Signs Your Dog Is Stressed & How To Help Him
The term "stress" is frequently used to describe feelings of exhaustion or strain. Stress can have a wide range of underlying causes. Your job, meeting new people, or disrupting your daily routine may cause you to feel nervous or anxious.
There are various ways to reduce stress. Perhaps finding solace when you're feeling overwhelmed works for you. The company of a trusted friend may provide comfort. It's possible that doing chores like cleaning the house helps you decompress from stressful situations. Physical activity could also be a way for you to let off some steam.
Stress can have a negative effect on our dogs as well. We want to help our dogs avoid stress because we understand how it can affect them. As a result, it is difficult for us to tell if our dogs are stressed because they do not express their feelings, smash their phone or throw a tantrum. Dogs' anxiety symptoms can be challenging to detect. On the other hand, stress-related behaviors can sometimes be mistaken for everyday behaviors. Here’s how you can tell your dog is stressed.
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To prevent dogs from being stressed, we first need to know how to spot stress signs in dogs. Here are some of the most common stress signs in dogs;
This stress sign is most apparent after a bath. You've probably noticed your dog trembling. Unless you are in a stressful situation, that whole-body shivering can be pretty funny and perfectly natural. When they go to the vet, dogs, for example, are frequently anxious. After the vet exam, many dogs "shake it off" by lowering themselves to the ground and laying down on their backs. When agitated, dogs, like humans, also pace. Circling is a form of pacing, and some dogs will repeatedly circle the exam room while waiting for their dreaded vet to arrive.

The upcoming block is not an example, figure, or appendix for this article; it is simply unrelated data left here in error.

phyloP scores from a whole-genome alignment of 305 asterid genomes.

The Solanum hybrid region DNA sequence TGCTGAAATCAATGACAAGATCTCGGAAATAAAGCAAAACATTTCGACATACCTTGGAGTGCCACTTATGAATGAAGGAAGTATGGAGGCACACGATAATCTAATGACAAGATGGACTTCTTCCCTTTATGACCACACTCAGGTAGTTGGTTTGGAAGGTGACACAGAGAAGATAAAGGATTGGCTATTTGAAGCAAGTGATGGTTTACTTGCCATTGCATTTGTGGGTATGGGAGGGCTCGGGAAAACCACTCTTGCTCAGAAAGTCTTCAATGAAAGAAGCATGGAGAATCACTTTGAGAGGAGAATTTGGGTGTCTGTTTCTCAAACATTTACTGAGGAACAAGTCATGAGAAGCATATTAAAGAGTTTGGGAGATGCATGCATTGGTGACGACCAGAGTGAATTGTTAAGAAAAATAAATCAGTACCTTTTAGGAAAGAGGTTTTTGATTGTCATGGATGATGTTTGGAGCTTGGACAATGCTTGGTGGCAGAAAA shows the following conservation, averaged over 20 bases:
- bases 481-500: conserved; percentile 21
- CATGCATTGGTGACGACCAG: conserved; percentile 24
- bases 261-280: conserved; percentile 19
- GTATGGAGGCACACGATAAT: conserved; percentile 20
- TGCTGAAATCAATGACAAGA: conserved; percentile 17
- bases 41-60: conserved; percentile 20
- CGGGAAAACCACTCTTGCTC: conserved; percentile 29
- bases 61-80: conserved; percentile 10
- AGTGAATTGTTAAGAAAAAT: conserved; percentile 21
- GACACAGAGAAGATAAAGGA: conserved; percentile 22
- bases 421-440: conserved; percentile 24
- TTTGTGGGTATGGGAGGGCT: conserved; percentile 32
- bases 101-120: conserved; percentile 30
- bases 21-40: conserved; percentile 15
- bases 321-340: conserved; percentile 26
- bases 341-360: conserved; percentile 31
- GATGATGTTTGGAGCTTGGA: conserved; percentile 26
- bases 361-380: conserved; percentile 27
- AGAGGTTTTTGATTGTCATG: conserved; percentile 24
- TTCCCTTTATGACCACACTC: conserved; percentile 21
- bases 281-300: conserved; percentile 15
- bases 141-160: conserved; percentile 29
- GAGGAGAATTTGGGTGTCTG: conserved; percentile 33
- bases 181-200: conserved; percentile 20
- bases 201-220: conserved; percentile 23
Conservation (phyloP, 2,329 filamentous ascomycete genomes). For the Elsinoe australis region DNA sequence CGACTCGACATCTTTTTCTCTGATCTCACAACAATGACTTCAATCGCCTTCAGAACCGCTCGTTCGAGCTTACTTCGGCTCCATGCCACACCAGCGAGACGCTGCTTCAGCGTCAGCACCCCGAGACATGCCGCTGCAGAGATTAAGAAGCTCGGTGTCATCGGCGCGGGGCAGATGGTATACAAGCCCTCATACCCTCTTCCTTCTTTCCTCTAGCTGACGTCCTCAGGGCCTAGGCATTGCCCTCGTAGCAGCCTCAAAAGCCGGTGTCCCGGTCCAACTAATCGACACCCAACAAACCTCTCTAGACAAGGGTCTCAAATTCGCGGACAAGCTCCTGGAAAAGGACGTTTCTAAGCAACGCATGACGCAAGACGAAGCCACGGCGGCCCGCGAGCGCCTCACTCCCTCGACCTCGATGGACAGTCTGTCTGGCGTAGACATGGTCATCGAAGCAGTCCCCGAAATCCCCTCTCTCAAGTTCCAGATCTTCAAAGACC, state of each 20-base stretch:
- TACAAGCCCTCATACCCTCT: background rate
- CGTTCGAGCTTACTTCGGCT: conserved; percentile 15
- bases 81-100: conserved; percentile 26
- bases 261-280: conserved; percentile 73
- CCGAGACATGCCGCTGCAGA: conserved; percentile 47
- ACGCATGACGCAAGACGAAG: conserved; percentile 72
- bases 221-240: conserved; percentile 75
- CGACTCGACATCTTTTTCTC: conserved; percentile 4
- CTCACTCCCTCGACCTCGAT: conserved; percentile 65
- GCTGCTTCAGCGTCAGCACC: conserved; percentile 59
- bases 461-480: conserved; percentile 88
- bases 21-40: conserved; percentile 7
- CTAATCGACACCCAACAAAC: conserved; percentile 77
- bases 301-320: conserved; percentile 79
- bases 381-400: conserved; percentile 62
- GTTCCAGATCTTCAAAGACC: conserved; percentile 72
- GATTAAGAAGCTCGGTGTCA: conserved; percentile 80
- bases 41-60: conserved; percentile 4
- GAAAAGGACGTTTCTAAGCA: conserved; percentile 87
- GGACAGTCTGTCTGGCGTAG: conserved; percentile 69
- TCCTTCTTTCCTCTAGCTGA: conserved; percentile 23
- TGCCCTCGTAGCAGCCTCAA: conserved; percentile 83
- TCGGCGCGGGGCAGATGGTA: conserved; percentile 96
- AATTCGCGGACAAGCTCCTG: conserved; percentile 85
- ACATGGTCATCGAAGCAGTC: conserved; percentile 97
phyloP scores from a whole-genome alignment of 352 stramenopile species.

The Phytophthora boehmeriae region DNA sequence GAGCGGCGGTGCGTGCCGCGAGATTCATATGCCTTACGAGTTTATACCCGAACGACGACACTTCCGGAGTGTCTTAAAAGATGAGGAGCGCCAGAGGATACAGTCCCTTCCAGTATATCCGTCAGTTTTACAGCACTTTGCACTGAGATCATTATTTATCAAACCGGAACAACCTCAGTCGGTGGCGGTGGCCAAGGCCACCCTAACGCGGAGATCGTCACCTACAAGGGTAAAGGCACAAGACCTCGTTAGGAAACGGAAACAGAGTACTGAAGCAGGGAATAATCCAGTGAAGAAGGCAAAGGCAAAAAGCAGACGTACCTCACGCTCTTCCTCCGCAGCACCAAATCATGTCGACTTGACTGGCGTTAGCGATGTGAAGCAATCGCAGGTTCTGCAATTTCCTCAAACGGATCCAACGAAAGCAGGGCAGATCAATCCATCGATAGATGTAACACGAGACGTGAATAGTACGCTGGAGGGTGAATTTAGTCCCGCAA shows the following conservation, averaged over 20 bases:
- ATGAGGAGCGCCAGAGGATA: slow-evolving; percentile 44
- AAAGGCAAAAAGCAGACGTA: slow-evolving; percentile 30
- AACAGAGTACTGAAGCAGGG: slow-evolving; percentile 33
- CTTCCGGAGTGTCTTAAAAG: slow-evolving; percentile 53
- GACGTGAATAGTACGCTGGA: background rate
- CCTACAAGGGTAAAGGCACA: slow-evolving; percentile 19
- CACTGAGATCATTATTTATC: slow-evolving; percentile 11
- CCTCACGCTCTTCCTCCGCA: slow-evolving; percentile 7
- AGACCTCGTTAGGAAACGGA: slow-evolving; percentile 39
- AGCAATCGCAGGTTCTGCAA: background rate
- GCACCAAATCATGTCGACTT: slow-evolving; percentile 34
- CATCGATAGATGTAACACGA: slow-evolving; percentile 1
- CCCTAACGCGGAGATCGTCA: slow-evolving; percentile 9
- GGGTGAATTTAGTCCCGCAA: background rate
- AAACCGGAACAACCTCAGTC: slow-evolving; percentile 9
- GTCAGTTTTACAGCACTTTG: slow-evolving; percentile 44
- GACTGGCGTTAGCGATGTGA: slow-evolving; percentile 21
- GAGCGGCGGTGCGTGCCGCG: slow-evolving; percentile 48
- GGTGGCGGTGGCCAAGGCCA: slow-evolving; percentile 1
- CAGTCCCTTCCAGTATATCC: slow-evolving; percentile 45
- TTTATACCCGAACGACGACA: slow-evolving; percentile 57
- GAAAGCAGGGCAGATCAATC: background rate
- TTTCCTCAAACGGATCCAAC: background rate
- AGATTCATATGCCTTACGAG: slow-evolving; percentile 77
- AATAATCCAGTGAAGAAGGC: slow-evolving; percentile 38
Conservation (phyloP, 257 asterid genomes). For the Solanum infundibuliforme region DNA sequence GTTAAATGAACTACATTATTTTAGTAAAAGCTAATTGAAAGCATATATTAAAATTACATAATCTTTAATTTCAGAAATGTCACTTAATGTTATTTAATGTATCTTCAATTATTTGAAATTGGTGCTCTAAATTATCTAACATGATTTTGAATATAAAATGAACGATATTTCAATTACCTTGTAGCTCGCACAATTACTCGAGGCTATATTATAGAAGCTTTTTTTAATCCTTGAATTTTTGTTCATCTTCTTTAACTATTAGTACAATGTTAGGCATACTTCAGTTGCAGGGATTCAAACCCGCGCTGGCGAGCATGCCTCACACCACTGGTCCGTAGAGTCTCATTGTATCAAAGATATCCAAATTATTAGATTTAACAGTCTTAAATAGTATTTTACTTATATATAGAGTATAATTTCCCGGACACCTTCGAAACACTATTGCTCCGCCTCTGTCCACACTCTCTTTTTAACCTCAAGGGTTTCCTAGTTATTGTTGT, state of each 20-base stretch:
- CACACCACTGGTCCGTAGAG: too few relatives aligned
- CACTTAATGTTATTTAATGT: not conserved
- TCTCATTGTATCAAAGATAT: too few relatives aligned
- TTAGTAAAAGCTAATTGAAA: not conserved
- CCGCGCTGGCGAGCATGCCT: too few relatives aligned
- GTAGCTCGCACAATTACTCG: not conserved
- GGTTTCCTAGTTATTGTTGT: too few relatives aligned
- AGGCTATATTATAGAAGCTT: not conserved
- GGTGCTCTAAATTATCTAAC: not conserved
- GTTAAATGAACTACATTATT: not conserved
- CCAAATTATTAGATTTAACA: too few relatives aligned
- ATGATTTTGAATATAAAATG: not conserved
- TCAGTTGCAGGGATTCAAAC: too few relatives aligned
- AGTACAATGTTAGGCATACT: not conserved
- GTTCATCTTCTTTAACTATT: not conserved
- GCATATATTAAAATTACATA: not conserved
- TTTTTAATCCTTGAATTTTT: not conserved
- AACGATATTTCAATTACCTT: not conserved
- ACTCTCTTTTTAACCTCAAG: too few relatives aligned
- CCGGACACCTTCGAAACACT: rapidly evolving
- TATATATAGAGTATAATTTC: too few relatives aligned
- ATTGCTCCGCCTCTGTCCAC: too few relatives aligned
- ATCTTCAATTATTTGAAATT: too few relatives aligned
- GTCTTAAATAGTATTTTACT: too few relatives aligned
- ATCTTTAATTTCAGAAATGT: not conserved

When stressed, your dog's vocalization may become more pronounced. You may hear a dog barking if they're frightened or stressed; it may also be a form of self-calming.
There was a lot of licking going on. In addition to yawning when tired or bored, dogs will exhibit the same behavior when stressed. Stressful yawns are longer and more pronounced than sleepy yawns, but they are not the same thing. Drooling and excessively licking can also be tell-tale signs of severe stress.
It's not uncommon for dogs to show signs of stress, such as dilated pupils and rapid blinking. A startled look can be achieved by opening their eyes wide and showing a more significant portion of the eye's white part (sclera). Tense or alert earlobes are held firmly against the skull.
All four limbs of a dog should bear the same amount of weight. A dog without orthopedic problems may be showing signs of stress if they cower or shift their weight to the hindquarters. Additionally, dogs may tuck their tails between their legs or become rigidly tense when afraid.
When a dog gets nervous, it's common for them to "blow their coat." When they're in the vet's office, dogs tend to lose a lot of hair. When stressed, the dog sheds more. In some cases, new public places, like a new dog park, can trigger the response. However, not many owners notice shedding in that environment.
Dogs can pant when they're nervous or overly excited. Your dog may be stressed if they're panting despite not having exercised.